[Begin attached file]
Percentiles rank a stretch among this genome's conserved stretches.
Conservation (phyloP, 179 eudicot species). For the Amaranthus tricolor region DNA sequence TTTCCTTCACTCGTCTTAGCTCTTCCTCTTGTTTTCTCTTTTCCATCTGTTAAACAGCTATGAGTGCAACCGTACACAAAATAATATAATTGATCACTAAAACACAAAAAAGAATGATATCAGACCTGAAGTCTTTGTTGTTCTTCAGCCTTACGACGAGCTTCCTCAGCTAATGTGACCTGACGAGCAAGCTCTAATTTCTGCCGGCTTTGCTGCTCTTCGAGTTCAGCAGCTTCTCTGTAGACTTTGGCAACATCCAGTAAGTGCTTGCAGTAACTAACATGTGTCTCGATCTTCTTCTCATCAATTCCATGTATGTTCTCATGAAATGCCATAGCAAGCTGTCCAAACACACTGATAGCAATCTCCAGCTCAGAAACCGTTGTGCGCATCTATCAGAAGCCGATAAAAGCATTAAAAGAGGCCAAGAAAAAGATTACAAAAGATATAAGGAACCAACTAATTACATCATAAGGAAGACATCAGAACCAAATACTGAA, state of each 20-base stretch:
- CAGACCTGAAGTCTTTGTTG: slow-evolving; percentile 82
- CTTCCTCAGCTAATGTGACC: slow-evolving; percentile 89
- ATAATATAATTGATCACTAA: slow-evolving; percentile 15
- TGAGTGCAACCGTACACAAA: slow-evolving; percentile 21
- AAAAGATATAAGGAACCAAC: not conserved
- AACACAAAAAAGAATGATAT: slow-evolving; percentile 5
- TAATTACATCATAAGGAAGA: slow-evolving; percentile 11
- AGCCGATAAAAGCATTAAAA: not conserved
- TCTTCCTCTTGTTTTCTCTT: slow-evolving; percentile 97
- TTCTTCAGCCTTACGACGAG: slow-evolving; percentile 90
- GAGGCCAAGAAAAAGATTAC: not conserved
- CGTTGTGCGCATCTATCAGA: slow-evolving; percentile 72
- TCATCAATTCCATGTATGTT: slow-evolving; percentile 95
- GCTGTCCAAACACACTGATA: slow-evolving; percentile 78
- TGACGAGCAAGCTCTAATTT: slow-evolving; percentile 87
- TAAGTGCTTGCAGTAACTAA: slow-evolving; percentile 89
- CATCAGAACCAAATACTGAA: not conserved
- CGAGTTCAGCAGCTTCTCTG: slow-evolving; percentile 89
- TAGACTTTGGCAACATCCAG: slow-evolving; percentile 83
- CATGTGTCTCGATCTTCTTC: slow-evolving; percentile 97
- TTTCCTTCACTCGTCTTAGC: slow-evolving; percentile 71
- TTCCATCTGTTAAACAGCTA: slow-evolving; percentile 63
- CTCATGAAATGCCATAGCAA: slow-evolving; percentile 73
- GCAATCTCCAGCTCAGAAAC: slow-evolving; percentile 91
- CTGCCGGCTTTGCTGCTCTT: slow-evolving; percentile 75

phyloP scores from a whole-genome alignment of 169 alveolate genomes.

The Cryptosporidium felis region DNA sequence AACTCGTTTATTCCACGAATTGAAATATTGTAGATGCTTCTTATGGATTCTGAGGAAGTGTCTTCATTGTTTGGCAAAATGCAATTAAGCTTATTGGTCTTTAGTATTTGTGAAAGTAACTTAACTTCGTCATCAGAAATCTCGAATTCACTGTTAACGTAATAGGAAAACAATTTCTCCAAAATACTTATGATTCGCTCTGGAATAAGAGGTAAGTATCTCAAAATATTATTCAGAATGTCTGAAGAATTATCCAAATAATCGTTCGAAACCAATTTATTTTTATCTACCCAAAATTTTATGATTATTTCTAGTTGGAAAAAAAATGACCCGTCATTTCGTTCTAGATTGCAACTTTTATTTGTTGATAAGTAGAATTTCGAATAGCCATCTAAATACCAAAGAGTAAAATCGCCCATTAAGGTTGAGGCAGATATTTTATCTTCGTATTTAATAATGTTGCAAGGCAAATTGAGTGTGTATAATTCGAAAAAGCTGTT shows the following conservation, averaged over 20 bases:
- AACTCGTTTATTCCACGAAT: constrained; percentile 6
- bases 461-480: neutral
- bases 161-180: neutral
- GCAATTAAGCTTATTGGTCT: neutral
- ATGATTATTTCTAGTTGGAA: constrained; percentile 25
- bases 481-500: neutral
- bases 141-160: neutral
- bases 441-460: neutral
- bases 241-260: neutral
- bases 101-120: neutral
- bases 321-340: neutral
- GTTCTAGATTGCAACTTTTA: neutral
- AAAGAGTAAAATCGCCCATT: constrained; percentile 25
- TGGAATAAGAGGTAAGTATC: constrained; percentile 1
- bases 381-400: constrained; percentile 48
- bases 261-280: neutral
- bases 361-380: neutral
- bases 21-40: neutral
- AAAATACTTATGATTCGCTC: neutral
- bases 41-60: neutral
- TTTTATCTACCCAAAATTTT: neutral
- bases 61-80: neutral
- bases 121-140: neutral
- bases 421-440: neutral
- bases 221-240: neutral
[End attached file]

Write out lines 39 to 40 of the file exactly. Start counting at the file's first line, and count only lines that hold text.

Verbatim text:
- bases 101-120: neutral
- bases 321-340: neutral